• Any other element relevant to the collision, such as a crosswalk or road debris
  • Any other information you believe may be helpful

If you are not physically or emotionally able to take pictures at the scene of the crash, ask someone nearby for help. Don’t worry too much about the quality of your photographs—cell phone pictures taken clearly are perfectly adequate to provide the evidence you need to support your claim.

Admitting Fault

It’s never wise to admit fault after a car accident. Even if you think you may be responsible for the accident, any statement indicating your liability can be used to deny you compensation and give an insurance company reason to reject your claim. Even statements such as, “I’m sorry,” “I’m sorry I hit you,” “I didn’t see you,” or “I didn’t mean to” can be used to prove that you are at fault after an accident.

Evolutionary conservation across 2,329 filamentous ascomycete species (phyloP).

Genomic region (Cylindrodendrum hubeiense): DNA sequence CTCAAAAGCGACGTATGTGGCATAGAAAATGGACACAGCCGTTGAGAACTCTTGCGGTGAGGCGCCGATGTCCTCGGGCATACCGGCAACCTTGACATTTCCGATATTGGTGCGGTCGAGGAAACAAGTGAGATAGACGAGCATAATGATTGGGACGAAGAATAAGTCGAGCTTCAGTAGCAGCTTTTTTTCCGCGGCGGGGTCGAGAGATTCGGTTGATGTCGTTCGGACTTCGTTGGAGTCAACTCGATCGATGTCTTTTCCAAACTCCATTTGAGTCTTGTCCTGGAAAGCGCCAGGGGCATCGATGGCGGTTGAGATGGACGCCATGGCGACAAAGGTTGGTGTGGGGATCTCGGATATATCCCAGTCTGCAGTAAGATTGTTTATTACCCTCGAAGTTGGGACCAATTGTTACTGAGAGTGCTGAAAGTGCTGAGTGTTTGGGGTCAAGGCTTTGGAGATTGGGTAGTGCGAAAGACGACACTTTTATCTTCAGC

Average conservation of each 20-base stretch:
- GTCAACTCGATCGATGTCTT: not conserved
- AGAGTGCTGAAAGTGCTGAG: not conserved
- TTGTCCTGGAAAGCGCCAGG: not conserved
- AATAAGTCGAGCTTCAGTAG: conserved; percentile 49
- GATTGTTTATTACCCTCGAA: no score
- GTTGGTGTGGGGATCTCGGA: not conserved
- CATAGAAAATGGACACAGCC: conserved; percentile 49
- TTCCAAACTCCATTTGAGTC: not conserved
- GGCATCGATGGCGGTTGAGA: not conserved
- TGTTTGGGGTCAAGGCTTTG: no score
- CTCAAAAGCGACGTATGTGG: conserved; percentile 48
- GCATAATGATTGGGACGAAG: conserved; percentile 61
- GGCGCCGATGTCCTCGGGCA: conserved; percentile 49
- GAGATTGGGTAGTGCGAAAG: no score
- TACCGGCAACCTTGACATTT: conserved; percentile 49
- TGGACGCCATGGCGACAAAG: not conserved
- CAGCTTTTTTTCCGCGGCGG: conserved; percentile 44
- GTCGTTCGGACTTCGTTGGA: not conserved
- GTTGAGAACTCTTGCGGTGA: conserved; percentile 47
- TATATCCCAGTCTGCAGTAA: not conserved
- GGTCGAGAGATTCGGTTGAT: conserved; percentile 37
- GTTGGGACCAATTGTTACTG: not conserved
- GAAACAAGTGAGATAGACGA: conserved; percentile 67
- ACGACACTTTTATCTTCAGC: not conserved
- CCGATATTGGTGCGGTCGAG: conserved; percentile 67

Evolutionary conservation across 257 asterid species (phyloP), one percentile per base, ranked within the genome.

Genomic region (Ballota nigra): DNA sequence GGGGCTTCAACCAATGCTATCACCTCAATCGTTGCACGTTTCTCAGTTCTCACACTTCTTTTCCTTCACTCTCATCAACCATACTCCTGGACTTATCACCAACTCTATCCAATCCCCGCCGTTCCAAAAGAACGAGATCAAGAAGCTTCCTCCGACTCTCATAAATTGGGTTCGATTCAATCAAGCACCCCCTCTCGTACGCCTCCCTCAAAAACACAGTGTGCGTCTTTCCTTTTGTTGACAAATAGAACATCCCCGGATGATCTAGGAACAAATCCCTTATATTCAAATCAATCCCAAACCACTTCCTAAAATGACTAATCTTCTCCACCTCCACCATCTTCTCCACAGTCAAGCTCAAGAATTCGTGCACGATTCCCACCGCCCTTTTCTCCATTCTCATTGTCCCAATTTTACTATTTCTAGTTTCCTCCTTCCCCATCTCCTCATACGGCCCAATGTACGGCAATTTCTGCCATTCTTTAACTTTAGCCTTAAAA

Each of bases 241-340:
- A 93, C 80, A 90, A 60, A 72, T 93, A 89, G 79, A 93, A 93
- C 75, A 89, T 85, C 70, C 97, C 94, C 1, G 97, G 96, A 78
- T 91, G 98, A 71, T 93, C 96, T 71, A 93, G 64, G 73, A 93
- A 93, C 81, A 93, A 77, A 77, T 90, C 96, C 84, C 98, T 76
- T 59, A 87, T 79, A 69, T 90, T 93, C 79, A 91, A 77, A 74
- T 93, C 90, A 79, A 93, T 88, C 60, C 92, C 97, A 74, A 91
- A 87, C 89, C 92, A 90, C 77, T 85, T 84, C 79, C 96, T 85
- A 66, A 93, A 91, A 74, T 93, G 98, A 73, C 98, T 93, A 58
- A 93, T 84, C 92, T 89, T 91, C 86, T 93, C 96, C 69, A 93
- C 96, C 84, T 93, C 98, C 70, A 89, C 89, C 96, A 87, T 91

In many cases, it is actually impossible for you to know whether or not you were truly at fault, even if you feel you were responsible. The information that emerges through the investigation process is not something you will immediately know the moment after your car collides with another vehicle. If you admit fault but find out later that another driver or factor actually contributed to the crash, you will not be able to retract your earlier admission of liability.


Eyewitness reports can be beneficial in providing an account of the accident through the eyes of a bystander uninvolved in the collision. When the word of one driver is weighed against another, the testimony of an eyewitness can be a more objective perspective giving context to the incident. But for a witness’s testimony to be credible, there are certain qualities that should be met by the individual serving as the eyewitness. These include: